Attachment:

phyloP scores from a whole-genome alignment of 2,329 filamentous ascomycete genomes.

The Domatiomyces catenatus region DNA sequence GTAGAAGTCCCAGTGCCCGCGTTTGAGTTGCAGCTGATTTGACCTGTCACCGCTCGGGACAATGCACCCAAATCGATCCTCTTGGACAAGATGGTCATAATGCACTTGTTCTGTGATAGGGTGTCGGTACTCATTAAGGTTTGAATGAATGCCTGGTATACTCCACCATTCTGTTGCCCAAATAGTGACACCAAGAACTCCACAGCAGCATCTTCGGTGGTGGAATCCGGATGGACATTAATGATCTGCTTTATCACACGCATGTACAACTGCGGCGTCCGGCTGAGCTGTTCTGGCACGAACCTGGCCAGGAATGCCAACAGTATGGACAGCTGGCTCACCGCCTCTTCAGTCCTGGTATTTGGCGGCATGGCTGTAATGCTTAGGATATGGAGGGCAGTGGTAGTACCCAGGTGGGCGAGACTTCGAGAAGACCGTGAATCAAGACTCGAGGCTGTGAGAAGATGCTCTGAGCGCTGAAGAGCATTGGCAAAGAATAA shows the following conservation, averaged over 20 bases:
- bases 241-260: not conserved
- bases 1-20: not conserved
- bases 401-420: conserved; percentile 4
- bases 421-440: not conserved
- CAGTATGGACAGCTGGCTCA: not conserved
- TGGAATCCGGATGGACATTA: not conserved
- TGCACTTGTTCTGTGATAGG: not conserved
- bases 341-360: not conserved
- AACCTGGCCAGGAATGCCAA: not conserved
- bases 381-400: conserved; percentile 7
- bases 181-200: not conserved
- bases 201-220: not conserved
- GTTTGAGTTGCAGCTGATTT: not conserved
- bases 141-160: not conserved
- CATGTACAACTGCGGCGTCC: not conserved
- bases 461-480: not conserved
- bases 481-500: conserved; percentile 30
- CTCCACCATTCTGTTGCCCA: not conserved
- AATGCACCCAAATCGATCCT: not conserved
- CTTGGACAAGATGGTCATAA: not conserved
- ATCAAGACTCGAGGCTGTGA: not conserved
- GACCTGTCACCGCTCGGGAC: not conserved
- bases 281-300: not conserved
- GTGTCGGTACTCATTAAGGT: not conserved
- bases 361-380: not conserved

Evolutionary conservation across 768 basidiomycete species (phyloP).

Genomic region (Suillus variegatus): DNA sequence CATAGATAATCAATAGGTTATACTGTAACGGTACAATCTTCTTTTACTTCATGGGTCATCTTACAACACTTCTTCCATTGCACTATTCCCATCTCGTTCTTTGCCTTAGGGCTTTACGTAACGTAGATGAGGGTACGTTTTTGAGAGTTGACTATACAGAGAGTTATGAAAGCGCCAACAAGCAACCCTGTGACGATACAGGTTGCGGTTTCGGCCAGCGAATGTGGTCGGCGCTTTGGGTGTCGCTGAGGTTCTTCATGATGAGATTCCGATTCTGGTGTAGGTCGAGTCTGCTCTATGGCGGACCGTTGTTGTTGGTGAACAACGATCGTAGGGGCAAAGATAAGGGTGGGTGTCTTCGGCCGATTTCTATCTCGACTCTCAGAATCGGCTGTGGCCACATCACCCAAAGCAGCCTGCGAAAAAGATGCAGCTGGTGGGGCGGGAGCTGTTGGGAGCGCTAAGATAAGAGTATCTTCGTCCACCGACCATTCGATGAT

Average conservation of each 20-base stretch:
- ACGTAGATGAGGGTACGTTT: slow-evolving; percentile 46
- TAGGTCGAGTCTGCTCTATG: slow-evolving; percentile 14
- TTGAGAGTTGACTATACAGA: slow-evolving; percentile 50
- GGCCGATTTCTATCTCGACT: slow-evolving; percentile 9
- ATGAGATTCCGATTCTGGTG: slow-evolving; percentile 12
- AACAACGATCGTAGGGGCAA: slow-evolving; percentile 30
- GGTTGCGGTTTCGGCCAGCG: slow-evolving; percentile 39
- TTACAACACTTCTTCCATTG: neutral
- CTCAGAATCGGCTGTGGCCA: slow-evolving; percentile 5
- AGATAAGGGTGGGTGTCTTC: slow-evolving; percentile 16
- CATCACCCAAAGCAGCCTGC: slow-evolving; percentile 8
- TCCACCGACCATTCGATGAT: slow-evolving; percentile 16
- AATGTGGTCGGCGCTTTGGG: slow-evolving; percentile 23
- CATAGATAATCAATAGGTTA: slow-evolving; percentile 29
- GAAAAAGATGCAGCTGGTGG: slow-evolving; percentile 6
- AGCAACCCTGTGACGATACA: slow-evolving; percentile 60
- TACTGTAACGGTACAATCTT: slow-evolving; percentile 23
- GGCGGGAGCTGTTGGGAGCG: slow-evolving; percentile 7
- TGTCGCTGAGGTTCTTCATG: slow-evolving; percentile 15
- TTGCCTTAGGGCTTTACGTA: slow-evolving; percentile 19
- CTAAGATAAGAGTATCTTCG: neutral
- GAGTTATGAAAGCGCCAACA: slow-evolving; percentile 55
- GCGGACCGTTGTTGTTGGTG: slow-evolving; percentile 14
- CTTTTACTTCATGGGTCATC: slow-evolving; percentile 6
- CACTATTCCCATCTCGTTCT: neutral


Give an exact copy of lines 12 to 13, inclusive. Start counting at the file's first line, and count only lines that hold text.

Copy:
- bases 381-400: conserved; percentile 7
- bases 181-200: not conserved